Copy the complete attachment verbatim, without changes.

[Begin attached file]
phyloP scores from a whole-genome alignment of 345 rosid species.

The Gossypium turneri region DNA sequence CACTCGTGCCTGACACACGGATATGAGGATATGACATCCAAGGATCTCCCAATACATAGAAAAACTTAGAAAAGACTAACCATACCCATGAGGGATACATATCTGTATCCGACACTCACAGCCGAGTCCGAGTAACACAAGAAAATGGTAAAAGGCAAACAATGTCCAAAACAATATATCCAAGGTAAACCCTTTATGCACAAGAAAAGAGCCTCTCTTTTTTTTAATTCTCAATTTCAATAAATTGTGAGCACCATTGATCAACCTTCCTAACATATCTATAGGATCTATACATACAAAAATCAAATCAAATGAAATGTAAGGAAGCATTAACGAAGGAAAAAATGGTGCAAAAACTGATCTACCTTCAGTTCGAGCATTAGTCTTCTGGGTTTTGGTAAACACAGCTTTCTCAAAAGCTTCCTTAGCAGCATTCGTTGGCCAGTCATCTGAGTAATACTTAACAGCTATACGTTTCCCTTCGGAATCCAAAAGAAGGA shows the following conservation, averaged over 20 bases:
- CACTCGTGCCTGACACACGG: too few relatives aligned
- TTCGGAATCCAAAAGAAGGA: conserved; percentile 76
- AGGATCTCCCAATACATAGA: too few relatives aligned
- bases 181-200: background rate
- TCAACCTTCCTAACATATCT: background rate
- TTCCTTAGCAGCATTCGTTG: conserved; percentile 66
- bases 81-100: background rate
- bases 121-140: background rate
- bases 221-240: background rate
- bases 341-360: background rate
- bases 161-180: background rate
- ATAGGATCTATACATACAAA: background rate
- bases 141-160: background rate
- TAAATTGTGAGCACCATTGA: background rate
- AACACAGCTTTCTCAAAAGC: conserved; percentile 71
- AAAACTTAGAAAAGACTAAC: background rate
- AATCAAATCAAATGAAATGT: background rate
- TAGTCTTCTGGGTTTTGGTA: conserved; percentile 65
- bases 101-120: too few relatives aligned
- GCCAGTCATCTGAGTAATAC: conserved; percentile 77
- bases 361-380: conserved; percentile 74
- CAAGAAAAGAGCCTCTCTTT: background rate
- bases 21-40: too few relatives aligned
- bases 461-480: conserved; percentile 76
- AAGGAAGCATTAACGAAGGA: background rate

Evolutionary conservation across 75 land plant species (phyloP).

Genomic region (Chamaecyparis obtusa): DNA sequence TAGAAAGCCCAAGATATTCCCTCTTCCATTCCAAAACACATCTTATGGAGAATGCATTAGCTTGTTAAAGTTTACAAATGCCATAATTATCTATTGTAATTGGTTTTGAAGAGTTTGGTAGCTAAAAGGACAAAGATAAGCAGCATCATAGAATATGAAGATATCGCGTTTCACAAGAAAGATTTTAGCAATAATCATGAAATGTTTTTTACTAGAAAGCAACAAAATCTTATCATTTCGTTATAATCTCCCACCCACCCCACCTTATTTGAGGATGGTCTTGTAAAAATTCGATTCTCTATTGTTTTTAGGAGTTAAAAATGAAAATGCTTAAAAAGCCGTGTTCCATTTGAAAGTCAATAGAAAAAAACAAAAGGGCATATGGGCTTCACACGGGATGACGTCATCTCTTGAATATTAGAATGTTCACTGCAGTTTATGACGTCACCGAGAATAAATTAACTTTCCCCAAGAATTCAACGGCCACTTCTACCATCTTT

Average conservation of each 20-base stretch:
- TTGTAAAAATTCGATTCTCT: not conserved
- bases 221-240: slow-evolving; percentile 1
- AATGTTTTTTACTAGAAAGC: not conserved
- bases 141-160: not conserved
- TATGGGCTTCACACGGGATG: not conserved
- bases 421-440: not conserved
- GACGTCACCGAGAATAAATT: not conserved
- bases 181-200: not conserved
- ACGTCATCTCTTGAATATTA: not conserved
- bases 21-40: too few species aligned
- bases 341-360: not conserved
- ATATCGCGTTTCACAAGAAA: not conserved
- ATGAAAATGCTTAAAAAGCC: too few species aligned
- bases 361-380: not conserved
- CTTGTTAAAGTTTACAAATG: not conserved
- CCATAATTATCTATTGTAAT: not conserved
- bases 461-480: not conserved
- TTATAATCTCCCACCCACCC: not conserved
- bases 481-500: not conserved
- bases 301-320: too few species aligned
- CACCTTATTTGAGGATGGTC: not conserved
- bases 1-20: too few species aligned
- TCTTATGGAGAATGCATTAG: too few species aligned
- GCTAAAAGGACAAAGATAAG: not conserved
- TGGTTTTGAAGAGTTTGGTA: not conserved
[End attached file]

phyloP scores from a whole-genome alignment of 345 rosid species.

The Gossypium turneri region DNA sequence CACTCGTGCCTGACACACGGATATGAGGATATGACATCCAAGGATCTCCCAATACATAGAAAAACTTAGAAAAGACTAACCATACCCATGAGGGATACATATCTGTATCCGACACTCACAGCCGAGTCCGAGTAACACAAGAAAATGGTAAAAGGCAAACAATGTCCAAAACAATATATCCAAGGTAAACCCTTTATGCACAAGAAAAGAGCCTCTCTTTTTTTTAATTCTCAATTTCAATAAATTGTGAGCACCATTGATCAACCTTCCTAACATATCTATAGGATCTATACATACAAAAATCAAATCAAATGAAATGTAAGGAAGCATTAACGAAGGAAAAAATGGTGCAAAAACTGATCTACCTTCAGTTCGAGCATTAGTCTTCTGGGTTTTGGTAAACACAGCTTTCTCAAAAGCTTCCTTAGCAGCATTCGTTGGCCAGTCATCTGAGTAATACTTAACAGCTATACGTTTCCCTTCGGAATCCAAAAGAAGGA shows the following conservation, averaged over 20 bases:
- CACTCGTGCCTGACACACGG: too few relatives aligned
- TTCGGAATCCAAAAGAAGGA: conserved; percentile 76
- AGGATCTCCCAATACATAGA: too few relatives aligned
- bases 181-200: background rate
- TCAACCTTCCTAACATATCT: background rate
- TTCCTTAGCAGCATTCGTTG: conserved; percentile 66
- bases 81-100: background rate
- bases 121-140: background rate
- bases 221-240: background rate
- bases 341-360: background rate
- bases 161-180: background rate
- ATAGGATCTATACATACAAA: background rate
- bases 141-160: background rate
- TAAATTGTGAGCACCATTGA: background rate
- AACACAGCTTTCTCAAAAGC: conserved; percentile 71
- AAAACTTAGAAAAGACTAAC: background rate
- AATCAAATCAAATGAAATGT: background rate
- TAGTCTTCTGGGTTTTGGTA: conserved; percentile 65
- bases 101-120: too few relatives aligned
- GCCAGTCATCTGAGTAATAC: conserved; percentile 77
- bases 361-380: conserved; percentile 74
- CAAGAAAAGAGCCTCTCTTT: background rate
- bases 21-40: too few relatives aligned
- bases 461-480: conserved; percentile 76
- AAGGAAGCATTAACGAAGGA: background rate

Evolutionary conservation across 75 land plant species (phyloP).

Genomic region (Chamaecyparis obtusa): DNA sequence TAGAAAGCCCAAGATATTCCCTCTTCCATTCCAAAACACATCTTATGGAGAATGCATTAGCTTGTTAAAGTTTACAAATGCCATAATTATCTATTGTAATTGGTTTTGAAGAGTTTGGTAGCTAAAAGGACAAAGATAAGCAGCATCATAGAATATGAAGATATCGCGTTTCACAAGAAAGATTTTAGCAATAATCATGAAATGTTTTTTACTAGAAAGCAACAAAATCTTATCATTTCGTTATAATCTCCCACCCACCCCACCTTATTTGAGGATGGTCTTGTAAAAATTCGATTCTCTATTGTTTTTAGGAGTTAAAAATGAAAATGCTTAAAAAGCCGTGTTCCATTTGAAAGTCAATAGAAAAAAACAAAAGGGCATATGGGCTTCACACGGGATGACGTCATCTCTTGAATATTAGAATGTTCACTGCAGTTTATGACGTCACCGAGAATAAATTAACTTTCCCCAAGAATTCAACGGCCACTTCTACCATCTTT

Average conservation of each 20-base stretch:
- TTGTAAAAATTCGATTCTCT: not conserved
- bases 221-240: slow-evolving; percentile 1
- AATGTTTTTTACTAGAAAGC: not conserved
- bases 141-160: not conserved
- TATGGGCTTCACACGGGATG: not conserved
- bases 421-440: not conserved
- GACGTCACCGAGAATAAATT: not conserved
- bases 181-200: not conserved
- ACGTCATCTCTTGAATATTA: not conserved
- bases 21-40: too few species aligned
- bases 341-360: not conserved
- ATATCGCGTTTCACAAGAAA: not conserved
- ATGAAAATGCTTAAAAAGCC: too few species aligned
- bases 361-380: not conserved
- CTTGTTAAAGTTTACAAATG: not conserved
- CCATAATTATCTATTGTAAT: not conserved
- bases 461-480: not conserved
- TTATAATCTCCCACCCACCC: not conserved
- bases 481-500: not conserved
- bases 301-320: too few species aligned
- CACCTTATTTGAGGATGGTC: not conserved
- bases 1-20: too few species aligned
- TCTTATGGAGAATGCATTAG: too few species aligned
- GCTAAAAGGACAAAGATAAG: not conserved
- TGGTTTTGAAGAGTTTGGTA: not conserved